Would my fellow Americans like to take a nap? We Americans value hard work and when we stop working we feel guilty. We believe that we’re falling behind while others are getting ahead. And we don’t want to be viewed as lazy or lacking drive and ambition. However, there are many benefits to a nap.
In case you missed it, October 10th was World Mental Health Day. The annual observance is sponsored by the World Health Organization to raise awareness of critically important mental health issues.
Now it’s time for more people around the world to step up and sustain the momentum by uniting in a daily effort to #EndTheStigma.
Fostering open communication, education, transparency, advocacy and outreach — both online and off — are solid strategies to eradicate myths, fears and stereotypes surrounding people with mental illness.
Before going in for brain surgery in 2013, I feared that studying, researching and thinking too much about my condition would leave me bereft of hope. I dreaded being swept up with sadness or anxiety or both. I resolved to trust in all my doctors and in the destiny already laid out before me. To achieve that state of mind I returned to reciting the quatrains found in the Rubáiyát of Omar Khayyám. As a result, I was able to enter Virginia Mason Hospital calm, a bit exhausted, and filled with acceptance.
Although she may disagree with the frequency (she’s entitled, eh, to be wrong), more often than not Deborah Levine, the founder of The American Diversity Report, and I laugh a lot during our conversations. Hey, given the nature of the kinds of issues we tackle – among them race, religion, harassment), the ability to step back and laugh is an essential survival tool.
So there’s a grain of truth in that old saying, “laughter is the best medicine.” Shucks, a side-splitting guffaw or two is a “day maker” for me. I get amazing energy and creativity boosts right after.
I recently enrolled in MBSR (Mindfulness-based Stress Reduction) course at Chattanooga’s Mindfulness Center, along with several other mature women. One of the items on my mindful To Do list was to attend a wellness panel co-hosted by Chattanooga’s Jewish Federation and Hadassah, a women’s organization with decades of involvement in healthcare of Israelis and Palestinians and who’s hospital in Israel saved my own life years ago.
The panel’s focus was on self-care for a longer, healthier, and more active life for mature women. The panelists included Cady and Ed Jones, the dynamic daughter-father co-owners of Nutrition World, a wellness center providing supplements, yoga, reflexology, acupuncture, and other holistic services. Also on the panel was Nicole Berger, a physical therapist with decades of experience from pediatrics to geriatrics, and Lisa Schubert, an occupational therapist and teacher who specializes in ergonomics.
Some of us have extra-sharp hearing, and others begin to lose their hearing at different times. For the first time in history, 20% of those in their late teens and early 20’s are reporting signs of a hearing loss – a problem that will cause major challenges for commerce and industry. (One cause for this is loud music played through earbuds for too long.) Presbycusis, hearing loss caused by age, is another challenge, and often starts in the late 50’s or early 60’s. By age 65, one third of Americans experience this problem. There are simple, practical strategies that can help. Here are three taken from the e-book, “What did you say?”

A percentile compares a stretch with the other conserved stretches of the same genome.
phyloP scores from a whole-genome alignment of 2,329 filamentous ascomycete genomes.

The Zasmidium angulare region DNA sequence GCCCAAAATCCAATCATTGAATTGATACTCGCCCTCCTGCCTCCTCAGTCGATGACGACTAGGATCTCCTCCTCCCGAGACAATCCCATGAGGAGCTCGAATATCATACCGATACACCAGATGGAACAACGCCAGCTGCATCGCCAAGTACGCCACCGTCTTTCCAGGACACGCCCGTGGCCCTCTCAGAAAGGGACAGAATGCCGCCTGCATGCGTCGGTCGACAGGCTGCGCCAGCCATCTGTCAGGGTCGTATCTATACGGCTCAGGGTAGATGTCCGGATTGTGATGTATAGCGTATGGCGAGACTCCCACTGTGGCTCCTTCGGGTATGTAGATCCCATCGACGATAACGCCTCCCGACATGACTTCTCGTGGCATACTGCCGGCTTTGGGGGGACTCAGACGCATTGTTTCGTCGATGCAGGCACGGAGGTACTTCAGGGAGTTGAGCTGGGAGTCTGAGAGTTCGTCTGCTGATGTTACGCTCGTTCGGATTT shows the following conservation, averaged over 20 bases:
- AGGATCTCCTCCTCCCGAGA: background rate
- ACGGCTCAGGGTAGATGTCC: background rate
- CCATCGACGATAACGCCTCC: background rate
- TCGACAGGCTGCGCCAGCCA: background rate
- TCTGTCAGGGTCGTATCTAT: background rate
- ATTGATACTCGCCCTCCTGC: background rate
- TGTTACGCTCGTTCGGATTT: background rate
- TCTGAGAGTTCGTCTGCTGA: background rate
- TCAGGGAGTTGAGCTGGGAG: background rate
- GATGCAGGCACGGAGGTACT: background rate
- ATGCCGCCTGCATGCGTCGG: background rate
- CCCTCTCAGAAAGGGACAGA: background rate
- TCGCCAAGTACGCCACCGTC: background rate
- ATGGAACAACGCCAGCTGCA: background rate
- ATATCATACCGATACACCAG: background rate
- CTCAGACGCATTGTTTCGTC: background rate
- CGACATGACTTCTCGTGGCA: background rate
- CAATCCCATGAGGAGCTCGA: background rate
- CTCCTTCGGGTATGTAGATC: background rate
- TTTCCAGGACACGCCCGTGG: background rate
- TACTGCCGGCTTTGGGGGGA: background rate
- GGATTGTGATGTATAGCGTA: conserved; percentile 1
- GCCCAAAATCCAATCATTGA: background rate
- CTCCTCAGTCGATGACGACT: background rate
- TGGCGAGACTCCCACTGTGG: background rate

Experience Camps are one-week camps for boys and girls who are grieving over the death of a parent, sibling or primary caregiver. It’s a place where kids can laugh, cry, play, create, remember the person who died, or forget the grief that weighs them down. It’s a place where they can feel “normal”, because everyone there has been through something similar and understands what it’s like to lose someone important to them. It’s a home away from home. And just about everyone will tell you…”It’s the best week of the year”.
As our campers settle back into their school year routines, they often tell us that the kids and adults back home just don’t “get it”. We asked our campers what they want their teachers to know. This is what they told us… Please share with anyone who might be working with a grieving child this year!
Who the heck needs it? It’s personal, can hurt deeply and can leave an indelible emotional scar. Fact is, just like the air we breathe, we live in a world where rejection is all around us, always has been, always will be.
Rejection is part and parcel to life in general, to systems and eco-systems, to processes, to negotiations, to decisions, to change and reactions to change. Arguably, the worst types of rejection occurs when the body rejects an organ transplant or chemotherapy.
The Chinese curse “May you live in interesting times,” seems to be active today, activating our anxiety. Globally. The news sounds more and more like the most alarming drum roll. In the past few weeks, the world has been gripped by reports of terrorist plots and attacks in the US, in France, in Bangladesh, in Istanbul, in Baghdad, in Munich. Refugees from Syria are drowning by the hundreds as they desperately seek a safe foothold. Everywhere the number of the dead mounts.
As I look back sixteen years, I can’t help but thank God for how much He has done for me. I especially thank God for my parents who decided to keep me, instead of aborting me. To all my family, friends, classmates and church members, thank you for encouraging me when I was down, and spending time with me when I was recovering from my craniofacial surgeries.